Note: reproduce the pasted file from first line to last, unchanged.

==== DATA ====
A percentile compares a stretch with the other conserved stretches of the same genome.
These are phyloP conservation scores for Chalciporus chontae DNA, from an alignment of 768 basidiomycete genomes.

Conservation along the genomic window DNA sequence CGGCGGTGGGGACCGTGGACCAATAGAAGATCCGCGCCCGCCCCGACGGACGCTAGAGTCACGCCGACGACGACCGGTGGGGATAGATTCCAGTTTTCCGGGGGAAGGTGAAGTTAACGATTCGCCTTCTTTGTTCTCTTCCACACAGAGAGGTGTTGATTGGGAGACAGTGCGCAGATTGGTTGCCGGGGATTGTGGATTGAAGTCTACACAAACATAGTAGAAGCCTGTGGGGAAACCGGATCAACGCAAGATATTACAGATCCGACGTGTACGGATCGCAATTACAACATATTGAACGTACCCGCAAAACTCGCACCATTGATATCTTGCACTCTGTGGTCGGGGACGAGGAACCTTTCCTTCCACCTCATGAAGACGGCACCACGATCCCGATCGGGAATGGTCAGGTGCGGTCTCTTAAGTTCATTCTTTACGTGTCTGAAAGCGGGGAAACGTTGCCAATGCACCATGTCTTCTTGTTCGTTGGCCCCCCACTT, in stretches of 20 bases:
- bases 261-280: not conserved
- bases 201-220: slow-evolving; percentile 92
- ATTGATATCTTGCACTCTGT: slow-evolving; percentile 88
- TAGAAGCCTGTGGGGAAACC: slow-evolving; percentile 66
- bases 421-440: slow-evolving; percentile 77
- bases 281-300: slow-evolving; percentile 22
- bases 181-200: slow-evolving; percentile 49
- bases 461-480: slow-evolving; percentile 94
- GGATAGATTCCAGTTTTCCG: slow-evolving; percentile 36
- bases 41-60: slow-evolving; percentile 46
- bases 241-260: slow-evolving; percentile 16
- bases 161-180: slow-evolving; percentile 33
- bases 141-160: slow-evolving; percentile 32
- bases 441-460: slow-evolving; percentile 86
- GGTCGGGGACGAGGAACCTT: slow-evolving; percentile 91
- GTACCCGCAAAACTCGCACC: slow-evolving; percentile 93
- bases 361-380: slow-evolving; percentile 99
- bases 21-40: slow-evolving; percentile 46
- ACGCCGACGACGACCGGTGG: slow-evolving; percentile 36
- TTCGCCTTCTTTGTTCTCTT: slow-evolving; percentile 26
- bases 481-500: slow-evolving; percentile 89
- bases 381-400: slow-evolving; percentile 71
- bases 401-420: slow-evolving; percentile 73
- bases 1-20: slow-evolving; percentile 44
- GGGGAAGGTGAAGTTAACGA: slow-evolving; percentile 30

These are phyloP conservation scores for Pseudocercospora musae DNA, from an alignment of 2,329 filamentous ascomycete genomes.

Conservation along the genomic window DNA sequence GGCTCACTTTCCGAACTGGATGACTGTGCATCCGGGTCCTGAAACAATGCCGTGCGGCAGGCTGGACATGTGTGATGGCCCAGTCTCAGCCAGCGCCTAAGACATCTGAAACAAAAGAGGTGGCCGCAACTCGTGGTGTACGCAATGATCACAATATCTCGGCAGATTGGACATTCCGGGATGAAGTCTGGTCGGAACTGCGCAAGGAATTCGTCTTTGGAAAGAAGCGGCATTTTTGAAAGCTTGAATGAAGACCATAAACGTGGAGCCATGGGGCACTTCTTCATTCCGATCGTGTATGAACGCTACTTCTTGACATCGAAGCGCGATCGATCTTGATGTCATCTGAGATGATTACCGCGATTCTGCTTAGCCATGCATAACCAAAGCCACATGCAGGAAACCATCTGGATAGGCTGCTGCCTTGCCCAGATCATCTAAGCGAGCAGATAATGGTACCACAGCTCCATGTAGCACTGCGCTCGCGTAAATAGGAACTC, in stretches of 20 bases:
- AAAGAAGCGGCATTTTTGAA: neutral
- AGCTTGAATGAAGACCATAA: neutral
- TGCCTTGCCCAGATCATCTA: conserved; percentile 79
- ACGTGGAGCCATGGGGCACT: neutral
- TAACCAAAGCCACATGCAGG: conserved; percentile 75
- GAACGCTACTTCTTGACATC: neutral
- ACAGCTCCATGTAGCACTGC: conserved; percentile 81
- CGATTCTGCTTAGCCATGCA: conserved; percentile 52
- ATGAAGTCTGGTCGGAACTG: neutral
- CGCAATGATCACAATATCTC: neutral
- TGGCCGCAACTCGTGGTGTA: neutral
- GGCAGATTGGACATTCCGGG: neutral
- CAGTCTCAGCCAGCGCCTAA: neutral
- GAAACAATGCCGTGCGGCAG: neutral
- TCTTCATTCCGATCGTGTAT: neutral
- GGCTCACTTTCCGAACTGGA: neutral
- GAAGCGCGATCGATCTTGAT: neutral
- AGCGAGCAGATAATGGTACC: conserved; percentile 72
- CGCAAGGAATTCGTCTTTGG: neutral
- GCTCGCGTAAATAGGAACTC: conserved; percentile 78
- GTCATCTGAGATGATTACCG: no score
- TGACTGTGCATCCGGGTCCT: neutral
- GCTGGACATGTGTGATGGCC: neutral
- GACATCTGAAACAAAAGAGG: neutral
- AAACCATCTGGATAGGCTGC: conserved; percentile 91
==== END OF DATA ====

A percentile compares a stretch with the other conserved stretches of the same genome.
These are phyloP conservation scores for Chalciporus chontae DNA, from an alignment of 768 basidiomycete genomes.

Conservation along the genomic window DNA sequence CGGCGGTGGGGACCGTGGACCAATAGAAGATCCGCGCCCGCCCCGACGGACGCTAGAGTCACGCCGACGACGACCGGTGGGGATAGATTCCAGTTTTCCGGGGGAAGGTGAAGTTAACGATTCGCCTTCTTTGTTCTCTTCCACACAGAGAGGTGTTGATTGGGAGACAGTGCGCAGATTGGTTGCCGGGGATTGTGGATTGAAGTCTACACAAACATAGTAGAAGCCTGTGGGGAAACCGGATCAACGCAAGATATTACAGATCCGACGTGTACGGATCGCAATTACAACATATTGAACGTACCCGCAAAACTCGCACCATTGATATCTTGCACTCTGTGGTCGGGGACGAGGAACCTTTCCTTCCACCTCATGAAGACGGCACCACGATCCCGATCGGGAATGGTCAGGTGCGGTCTCTTAAGTTCATTCTTTACGTGTCTGAAAGCGGGGAAACGTTGCCAATGCACCATGTCTTCTTGTTCGTTGGCCCCCCACTT, in stretches of 20 bases:
- bases 261-280: not conserved
- bases 201-220: slow-evolving; percentile 92
- ATTGATATCTTGCACTCTGT: slow-evolving; percentile 88
- TAGAAGCCTGTGGGGAAACC: slow-evolving; percentile 66
- bases 421-440: slow-evolving; percentile 77
- bases 281-300: slow-evolving; percentile 22
- bases 181-200: slow-evolving; percentile 49
- bases 461-480: slow-evolving; percentile 94
- GGATAGATTCCAGTTTTCCG: slow-evolving; percentile 36
- bases 41-60: slow-evolving; percentile 46
- bases 241-260: slow-evolving; percentile 16
- bases 161-180: slow-evolving; percentile 33
- bases 141-160: slow-evolving; percentile 32
- bases 441-460: slow-evolving; percentile 86
- GGTCGGGGACGAGGAACCTT: slow-evolving; percentile 91
- GTACCCGCAAAACTCGCACC: slow-evolving; percentile 93
- bases 361-380: slow-evolving; percentile 99
- bases 21-40: slow-evolving; percentile 46
- ACGCCGACGACGACCGGTGG: slow-evolving; percentile 36
- TTCGCCTTCTTTGTTCTCTT: slow-evolving; percentile 26
- bases 481-500: slow-evolving; percentile 89
- bases 381-400: slow-evolving; percentile 71
- bases 401-420: slow-evolving; percentile 73
- bases 1-20: slow-evolving; percentile 44
- GGGGAAGGTGAAGTTAACGA: slow-evolving; percentile 30

These are phyloP conservation scores for Pseudocercospora musae DNA, from an alignment of 2,329 filamentous ascomycete genomes.

Conservation along the genomic window DNA sequence GGCTCACTTTCCGAACTGGATGACTGTGCATCCGGGTCCTGAAACAATGCCGTGCGGCAGGCTGGACATGTGTGATGGCCCAGTCTCAGCCAGCGCCTAAGACATCTGAAACAAAAGAGGTGGCCGCAACTCGTGGTGTACGCAATGATCACAATATCTCGGCAGATTGGACATTCCGGGATGAAGTCTGGTCGGAACTGCGCAAGGAATTCGTCTTTGGAAAGAAGCGGCATTTTTGAAAGCTTGAATGAAGACCATAAACGTGGAGCCATGGGGCACTTCTTCATTCCGATCGTGTATGAACGCTACTTCTTGACATCGAAGCGCGATCGATCTTGATGTCATCTGAGATGATTACCGCGATTCTGCTTAGCCATGCATAACCAAAGCCACATGCAGGAAACCATCTGGATAGGCTGCTGCCTTGCCCAGATCATCTAAGCGAGCAGATAATGGTACCACAGCTCCATGTAGCACTGCGCTCGCGTAAATAGGAACTC, in stretches of 20 bases:
- AAAGAAGCGGCATTTTTGAA: neutral
- AGCTTGAATGAAGACCATAA: neutral
- TGCCTTGCCCAGATCATCTA: conserved; percentile 79
- ACGTGGAGCCATGGGGCACT: neutral
- TAACCAAAGCCACATGCAGG: conserved; percentile 75
- GAACGCTACTTCTTGACATC: neutral
- ACAGCTCCATGTAGCACTGC: conserved; percentile 81
- CGATTCTGCTTAGCCATGCA: conserved; percentile 52
- ATGAAGTCTGGTCGGAACTG: neutral
- CGCAATGATCACAATATCTC: neutral
- TGGCCGCAACTCGTGGTGTA: neutral
- GGCAGATTGGACATTCCGGG: neutral
- CAGTCTCAGCCAGCGCCTAA: neutral
- GAAACAATGCCGTGCGGCAG: neutral
- TCTTCATTCCGATCGTGTAT: neutral
- GGCTCACTTTCCGAACTGGA: neutral
- GAAGCGCGATCGATCTTGAT: neutral
- AGCGAGCAGATAATGGTACC: conserved; percentile 72
- CGCAAGGAATTCGTCTTTGG: neutral
- GCTCGCGTAAATAGGAACTC: conserved; percentile 78
- GTCATCTGAGATGATTACCG: no score
- TGACTGTGCATCCGGGTCCT: neutral
- GCTGGACATGTGTGATGGCC: neutral
- GACATCTGAAACAAAAGAGG: neutral
- AAACCATCTGGATAGGCTGC: conserved; percentile 91